George Lucas addresses his controversial tweaks to the original "Star Wars"
Fans have long been upset about a faceoff scene between Han Solo and Greedo
It was just a split second onscreen, but it became a huge bone of contention among “Star Wars” fans.
In the original 1977 “Star Wars” (officially “Episode IV – A New Hope” to fans), an altercation between heroic smuggler Han Solo and Jabba the Hutt lackey Greedo ended in Greedo’s death after Han shot him under a table. (Though all we see is Han readying his gun, an explosion of smoke and Greedo slumping over).
But the 1997 Special Edition of the movie contained a blink-and-you-missed-it change: Greedo shoots at Han and misses before Han kills him.
For the past 18 years, a vocal contingent of diehard fans has pointed to this as the ultimate sacrilege by writer/director George Lucas, who retooled the original three movies with new imagery and improved special effects. The Greedo scene change even inspired a battle cry (and a T-shirt): “Han shot first.”
In a new Washington Post interview – and on the eve of “Star Wars: Episode VI – The Force Awakens,” a movie he had nothing to do with – Lucas is once again defending the choice to alter the film to have Greedo shoot first.
“Han Solo was going to marry Leia, and you look back and say, ‘Should he be a cold-blooded killer?’ ” Lucas said.
“Because I was thinking mythologically – should he be a cowboy, should he be John Wayne? And I said, ‘Yeah, he should be John Wayne.’ And when you’re John Wayne, you don’t shoot people (first) – you let them have the first shot. It’s a mythological reality that we hope our society pays attention to.”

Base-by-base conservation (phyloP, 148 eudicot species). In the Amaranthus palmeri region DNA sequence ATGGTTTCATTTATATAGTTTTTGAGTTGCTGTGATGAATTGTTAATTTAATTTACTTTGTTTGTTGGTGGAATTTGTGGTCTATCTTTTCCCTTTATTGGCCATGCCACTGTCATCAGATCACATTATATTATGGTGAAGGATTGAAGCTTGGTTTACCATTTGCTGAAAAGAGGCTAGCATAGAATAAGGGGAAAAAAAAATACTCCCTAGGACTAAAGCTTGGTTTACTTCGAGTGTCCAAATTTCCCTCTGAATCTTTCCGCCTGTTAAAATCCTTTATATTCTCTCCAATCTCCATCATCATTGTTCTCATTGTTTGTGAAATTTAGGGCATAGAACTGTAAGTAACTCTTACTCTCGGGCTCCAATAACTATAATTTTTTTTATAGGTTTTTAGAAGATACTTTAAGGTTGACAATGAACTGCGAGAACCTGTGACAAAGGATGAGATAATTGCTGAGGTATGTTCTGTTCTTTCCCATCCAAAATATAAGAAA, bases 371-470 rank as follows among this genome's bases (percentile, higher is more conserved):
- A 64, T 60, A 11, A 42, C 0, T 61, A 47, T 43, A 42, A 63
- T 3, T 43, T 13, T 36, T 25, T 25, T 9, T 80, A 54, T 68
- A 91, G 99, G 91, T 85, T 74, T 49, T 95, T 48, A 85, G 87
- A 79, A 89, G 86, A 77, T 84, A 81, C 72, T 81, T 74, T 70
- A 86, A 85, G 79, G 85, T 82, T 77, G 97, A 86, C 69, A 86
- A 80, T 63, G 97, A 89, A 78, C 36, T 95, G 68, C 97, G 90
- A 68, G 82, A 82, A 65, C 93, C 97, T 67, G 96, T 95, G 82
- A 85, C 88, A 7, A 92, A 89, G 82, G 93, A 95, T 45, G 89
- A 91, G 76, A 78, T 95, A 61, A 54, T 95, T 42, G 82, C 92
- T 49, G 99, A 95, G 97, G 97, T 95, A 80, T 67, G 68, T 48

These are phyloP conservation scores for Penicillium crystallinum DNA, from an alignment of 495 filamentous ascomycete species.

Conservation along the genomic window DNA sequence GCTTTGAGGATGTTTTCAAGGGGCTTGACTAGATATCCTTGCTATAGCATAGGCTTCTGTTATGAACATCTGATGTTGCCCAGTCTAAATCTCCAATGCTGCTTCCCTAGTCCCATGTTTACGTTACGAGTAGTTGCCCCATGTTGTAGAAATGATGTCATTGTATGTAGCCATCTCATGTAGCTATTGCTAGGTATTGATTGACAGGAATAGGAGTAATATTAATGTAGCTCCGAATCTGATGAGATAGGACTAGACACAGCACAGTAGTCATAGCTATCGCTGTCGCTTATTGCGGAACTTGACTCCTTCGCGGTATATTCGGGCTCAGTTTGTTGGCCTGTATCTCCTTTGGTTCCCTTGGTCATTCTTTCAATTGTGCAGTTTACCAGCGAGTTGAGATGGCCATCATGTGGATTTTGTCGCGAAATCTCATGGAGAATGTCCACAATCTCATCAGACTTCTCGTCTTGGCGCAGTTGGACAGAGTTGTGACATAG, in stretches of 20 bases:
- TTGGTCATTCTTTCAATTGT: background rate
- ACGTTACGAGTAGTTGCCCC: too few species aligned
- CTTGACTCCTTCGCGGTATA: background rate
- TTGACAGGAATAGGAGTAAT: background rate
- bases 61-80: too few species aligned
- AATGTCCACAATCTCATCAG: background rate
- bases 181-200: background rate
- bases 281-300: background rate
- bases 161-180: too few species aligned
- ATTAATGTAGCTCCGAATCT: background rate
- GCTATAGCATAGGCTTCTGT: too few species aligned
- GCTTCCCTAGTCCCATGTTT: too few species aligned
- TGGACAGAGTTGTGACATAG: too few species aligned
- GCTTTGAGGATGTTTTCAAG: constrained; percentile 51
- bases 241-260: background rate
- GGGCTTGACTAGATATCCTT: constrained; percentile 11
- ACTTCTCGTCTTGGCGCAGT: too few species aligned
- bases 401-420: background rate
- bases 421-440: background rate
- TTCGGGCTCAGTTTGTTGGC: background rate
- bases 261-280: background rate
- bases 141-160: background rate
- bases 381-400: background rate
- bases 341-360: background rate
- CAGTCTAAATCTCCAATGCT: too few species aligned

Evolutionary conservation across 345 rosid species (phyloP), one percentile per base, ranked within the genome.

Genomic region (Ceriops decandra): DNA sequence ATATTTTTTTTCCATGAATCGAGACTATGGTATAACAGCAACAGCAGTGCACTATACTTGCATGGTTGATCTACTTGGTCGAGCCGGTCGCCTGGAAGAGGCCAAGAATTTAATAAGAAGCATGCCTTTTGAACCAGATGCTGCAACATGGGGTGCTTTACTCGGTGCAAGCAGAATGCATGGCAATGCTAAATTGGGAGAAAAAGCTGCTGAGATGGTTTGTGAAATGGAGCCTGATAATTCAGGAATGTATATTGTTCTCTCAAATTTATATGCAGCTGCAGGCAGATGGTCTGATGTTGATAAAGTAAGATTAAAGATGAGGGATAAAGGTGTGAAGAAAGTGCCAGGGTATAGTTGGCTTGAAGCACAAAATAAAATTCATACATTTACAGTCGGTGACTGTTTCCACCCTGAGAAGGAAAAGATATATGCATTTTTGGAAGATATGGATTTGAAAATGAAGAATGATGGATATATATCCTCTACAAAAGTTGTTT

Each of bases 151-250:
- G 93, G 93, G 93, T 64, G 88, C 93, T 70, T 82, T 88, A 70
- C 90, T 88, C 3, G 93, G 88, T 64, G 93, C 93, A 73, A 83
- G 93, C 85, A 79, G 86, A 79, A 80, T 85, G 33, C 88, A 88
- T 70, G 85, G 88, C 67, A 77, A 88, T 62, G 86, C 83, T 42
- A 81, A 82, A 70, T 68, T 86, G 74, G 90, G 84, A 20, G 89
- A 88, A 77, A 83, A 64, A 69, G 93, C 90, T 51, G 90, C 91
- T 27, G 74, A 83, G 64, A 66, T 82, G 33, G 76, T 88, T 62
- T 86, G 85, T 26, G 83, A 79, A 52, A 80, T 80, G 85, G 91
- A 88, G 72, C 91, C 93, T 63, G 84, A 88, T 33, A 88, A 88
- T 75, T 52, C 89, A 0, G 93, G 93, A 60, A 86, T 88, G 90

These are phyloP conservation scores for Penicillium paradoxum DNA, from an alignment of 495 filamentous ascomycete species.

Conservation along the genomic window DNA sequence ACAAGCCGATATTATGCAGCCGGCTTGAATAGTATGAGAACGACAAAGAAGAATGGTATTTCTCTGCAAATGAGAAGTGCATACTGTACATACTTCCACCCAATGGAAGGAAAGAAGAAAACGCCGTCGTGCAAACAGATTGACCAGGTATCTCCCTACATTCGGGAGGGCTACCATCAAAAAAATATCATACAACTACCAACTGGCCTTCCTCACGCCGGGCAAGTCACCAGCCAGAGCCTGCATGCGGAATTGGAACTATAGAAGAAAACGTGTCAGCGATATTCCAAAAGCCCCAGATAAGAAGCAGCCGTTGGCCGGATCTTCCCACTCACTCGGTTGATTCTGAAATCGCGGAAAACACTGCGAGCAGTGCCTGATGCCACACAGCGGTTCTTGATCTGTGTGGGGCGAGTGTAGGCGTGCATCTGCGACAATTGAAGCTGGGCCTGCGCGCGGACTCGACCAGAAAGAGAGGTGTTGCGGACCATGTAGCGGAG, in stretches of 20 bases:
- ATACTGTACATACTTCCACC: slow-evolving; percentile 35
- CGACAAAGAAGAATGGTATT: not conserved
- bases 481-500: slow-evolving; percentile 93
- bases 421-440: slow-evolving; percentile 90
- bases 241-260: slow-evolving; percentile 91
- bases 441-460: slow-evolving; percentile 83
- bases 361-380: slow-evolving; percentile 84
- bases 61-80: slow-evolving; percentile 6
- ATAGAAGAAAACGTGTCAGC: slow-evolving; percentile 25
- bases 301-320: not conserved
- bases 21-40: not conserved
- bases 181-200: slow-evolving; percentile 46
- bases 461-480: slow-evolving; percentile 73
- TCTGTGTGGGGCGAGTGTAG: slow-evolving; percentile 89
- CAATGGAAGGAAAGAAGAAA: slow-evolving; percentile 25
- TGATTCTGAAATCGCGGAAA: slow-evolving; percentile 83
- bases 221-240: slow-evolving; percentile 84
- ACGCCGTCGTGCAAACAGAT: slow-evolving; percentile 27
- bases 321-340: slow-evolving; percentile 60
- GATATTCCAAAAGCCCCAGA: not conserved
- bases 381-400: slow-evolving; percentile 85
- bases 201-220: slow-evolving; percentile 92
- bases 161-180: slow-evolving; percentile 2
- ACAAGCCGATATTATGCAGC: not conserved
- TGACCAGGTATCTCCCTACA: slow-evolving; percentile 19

Lucas said he has avoided the Internet since 2000, but that doesn’t mean he’s been unaware of the fan criticism heaped on him over the controversial scene.
“Well, it’s not a religious event. I hate to tell people that. It’s a movie, just a movie,” he told The Hollywood Reporter in 2012 when asked about tweaks to his films. “I put a little wider shot in there that made it clear that Greedo is the one who shot first, but everyone wanted to think that Han shot first.”
There’s also the matter of an apparent 1976 shooting script found this year in Canada.
Kristian Brown, a librarian at the University of New Brunswick in Saint John, immediately knew the first question on fans’ minds about the rare find.
“Based on the script, I can tell you 100 percent, Han shot first,” he said.
One thing is for certain: This debate is far from over.